Failure is painful, right?
Not for successful people. The most successful people in every field don't consider failure to be a particularly painful experience–because they think about it differently.
Successful people transcend failure because their self-esteem, rather than depending on whether they win or lose, is based upon their own sense of value.
Rather than taking failure seriously, they develop beliefs that allow them to capitalize upon negative feedback and turn it to their advantage.
Therefore, if you're really committed to being successful, you'll mothball that "failure=pain" nonsense. Instead, instead adopt some (or all) of the following beliefs:
1. Failure renews my humility, sharpens my objectivity, and makes me more resilient.
2. I take the challenge seriously, but I do not take myself too seriously.
3. If the more I fail, the more I succeed, then failure is a part of the process of achieving my objectives.
4. Failure is temporary when I use it as an opportunity to try new ideas.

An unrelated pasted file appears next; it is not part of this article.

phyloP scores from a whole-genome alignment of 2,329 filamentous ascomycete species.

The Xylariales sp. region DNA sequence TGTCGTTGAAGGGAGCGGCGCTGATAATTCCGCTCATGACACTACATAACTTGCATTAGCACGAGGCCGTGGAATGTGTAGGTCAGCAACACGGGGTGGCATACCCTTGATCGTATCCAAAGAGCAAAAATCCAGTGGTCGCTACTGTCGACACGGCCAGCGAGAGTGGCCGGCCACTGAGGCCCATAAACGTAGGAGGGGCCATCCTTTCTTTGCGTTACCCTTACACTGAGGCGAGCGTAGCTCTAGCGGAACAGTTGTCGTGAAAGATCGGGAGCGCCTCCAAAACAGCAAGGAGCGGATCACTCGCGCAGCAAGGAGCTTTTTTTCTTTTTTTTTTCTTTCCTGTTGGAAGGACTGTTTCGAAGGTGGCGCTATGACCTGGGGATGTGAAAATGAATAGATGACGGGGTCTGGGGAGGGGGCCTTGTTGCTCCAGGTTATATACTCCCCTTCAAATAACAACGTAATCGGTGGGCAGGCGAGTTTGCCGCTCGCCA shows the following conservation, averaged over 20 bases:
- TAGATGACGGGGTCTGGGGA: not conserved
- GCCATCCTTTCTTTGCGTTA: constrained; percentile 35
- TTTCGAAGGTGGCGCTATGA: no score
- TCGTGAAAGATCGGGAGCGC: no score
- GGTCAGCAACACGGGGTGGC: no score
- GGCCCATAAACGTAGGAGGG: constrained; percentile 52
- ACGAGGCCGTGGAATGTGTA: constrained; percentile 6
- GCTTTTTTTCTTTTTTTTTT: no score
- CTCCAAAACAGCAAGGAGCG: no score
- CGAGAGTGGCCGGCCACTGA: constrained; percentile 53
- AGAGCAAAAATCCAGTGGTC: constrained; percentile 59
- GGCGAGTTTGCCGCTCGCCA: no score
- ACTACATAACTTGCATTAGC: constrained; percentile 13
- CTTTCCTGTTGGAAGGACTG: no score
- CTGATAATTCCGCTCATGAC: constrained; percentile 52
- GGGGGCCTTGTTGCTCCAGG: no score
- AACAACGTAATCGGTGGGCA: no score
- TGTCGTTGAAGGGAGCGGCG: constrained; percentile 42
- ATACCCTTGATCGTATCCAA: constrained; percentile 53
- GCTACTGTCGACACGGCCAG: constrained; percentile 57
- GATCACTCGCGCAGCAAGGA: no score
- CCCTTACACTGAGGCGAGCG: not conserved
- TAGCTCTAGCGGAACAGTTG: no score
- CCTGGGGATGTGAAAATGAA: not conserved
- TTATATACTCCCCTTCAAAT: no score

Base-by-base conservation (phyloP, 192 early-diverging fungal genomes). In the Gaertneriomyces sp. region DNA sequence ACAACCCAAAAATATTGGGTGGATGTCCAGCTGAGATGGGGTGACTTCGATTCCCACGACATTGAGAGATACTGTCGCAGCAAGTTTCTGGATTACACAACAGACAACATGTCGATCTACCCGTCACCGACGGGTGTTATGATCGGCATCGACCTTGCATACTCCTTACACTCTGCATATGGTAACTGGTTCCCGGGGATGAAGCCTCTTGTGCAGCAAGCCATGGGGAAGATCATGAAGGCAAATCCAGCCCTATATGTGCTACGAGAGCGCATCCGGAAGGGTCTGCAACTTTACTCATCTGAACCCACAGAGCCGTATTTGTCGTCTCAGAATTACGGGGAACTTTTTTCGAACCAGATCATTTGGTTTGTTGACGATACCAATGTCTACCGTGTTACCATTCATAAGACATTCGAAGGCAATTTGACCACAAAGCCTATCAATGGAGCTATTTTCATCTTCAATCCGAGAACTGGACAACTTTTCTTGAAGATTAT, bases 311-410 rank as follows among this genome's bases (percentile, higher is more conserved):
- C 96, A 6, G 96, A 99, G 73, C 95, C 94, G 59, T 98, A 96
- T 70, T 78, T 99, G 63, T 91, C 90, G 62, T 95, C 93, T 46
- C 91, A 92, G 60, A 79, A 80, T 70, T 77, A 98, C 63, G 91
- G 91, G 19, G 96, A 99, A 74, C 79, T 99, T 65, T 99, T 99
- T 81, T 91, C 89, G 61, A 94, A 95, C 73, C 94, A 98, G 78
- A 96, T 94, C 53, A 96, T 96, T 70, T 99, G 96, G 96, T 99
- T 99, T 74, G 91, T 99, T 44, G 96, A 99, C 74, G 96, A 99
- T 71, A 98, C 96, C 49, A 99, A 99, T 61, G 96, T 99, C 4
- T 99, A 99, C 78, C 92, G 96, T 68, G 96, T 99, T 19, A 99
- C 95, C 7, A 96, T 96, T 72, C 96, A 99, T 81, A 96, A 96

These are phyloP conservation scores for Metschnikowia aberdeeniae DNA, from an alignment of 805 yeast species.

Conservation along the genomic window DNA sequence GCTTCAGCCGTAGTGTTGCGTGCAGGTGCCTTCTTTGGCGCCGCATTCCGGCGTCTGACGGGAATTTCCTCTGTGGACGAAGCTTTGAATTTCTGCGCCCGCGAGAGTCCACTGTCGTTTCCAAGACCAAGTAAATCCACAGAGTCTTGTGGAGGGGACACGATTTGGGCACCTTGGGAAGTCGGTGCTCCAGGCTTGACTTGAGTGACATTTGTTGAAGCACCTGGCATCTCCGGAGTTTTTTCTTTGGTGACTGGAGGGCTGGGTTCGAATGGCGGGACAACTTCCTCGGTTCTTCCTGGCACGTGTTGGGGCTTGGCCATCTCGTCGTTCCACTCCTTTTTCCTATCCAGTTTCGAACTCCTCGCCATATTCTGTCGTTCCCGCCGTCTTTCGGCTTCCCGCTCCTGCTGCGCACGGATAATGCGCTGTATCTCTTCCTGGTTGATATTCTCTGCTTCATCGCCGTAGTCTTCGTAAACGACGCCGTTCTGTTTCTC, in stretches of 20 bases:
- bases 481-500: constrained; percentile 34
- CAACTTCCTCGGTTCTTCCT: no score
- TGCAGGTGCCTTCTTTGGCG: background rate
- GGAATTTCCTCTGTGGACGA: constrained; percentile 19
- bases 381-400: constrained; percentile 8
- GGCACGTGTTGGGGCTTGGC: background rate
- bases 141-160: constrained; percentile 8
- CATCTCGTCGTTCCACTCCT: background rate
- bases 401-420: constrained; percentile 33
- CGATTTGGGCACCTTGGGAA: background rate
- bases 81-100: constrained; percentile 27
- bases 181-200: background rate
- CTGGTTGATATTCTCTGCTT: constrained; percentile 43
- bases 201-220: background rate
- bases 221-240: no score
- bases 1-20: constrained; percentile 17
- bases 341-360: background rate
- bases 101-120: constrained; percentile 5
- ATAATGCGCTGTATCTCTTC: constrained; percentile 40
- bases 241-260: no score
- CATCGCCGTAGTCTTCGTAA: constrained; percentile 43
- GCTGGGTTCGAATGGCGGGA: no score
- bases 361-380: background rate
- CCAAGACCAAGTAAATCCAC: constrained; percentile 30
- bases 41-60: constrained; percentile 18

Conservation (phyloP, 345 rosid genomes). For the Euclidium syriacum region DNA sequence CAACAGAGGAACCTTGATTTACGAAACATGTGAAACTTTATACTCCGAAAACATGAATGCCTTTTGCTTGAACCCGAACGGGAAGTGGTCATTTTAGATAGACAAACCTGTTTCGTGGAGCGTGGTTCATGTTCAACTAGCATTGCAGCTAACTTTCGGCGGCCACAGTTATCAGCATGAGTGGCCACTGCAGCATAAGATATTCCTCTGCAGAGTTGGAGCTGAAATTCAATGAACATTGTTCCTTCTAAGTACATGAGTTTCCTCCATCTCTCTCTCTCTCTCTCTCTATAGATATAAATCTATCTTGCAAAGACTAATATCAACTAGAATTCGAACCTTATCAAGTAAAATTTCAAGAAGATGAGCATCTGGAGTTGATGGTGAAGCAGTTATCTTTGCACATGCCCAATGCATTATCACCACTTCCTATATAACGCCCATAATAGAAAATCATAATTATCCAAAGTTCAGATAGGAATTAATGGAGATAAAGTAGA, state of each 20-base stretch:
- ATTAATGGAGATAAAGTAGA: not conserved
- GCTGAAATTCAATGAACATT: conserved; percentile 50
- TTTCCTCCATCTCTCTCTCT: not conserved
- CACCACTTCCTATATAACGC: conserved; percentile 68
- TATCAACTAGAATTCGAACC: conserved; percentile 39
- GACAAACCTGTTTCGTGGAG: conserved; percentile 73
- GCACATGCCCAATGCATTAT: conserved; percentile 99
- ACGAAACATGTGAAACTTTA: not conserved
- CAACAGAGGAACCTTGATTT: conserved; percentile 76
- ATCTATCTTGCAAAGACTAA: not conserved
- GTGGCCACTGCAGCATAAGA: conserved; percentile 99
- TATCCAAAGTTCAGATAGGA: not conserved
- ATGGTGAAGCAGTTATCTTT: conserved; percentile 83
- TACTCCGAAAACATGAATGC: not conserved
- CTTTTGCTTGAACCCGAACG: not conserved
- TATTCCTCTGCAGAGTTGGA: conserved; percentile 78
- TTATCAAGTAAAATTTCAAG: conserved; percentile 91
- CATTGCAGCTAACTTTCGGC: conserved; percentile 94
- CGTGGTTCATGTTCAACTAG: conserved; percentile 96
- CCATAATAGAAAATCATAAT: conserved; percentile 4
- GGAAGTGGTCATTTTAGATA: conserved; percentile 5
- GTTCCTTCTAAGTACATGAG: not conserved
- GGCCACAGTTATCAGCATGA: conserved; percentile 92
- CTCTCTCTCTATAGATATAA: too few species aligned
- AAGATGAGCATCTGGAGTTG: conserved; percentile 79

5. I learn more from failure than success.
6. Negative feedback is information that helps me correct my course so that I stay on target.
7. I am paid for the number of times I fail.
8. My self-esteem is not based on the reactions of others, but by my own sense of virtue.
9. The unkindness of others reminds me that I need to be kind to myself.
10. It takes courage to fail–because nobody ever got ahead without taking risks.
The above is adapted from a conversation with Art Mortell, a wonderful motivational and keynote speaker and the author of the excellent book The Courage to Fail. If you found this column helpful, click one of the "like" buttons or sign up for the free Sales Source "insider" newsletter.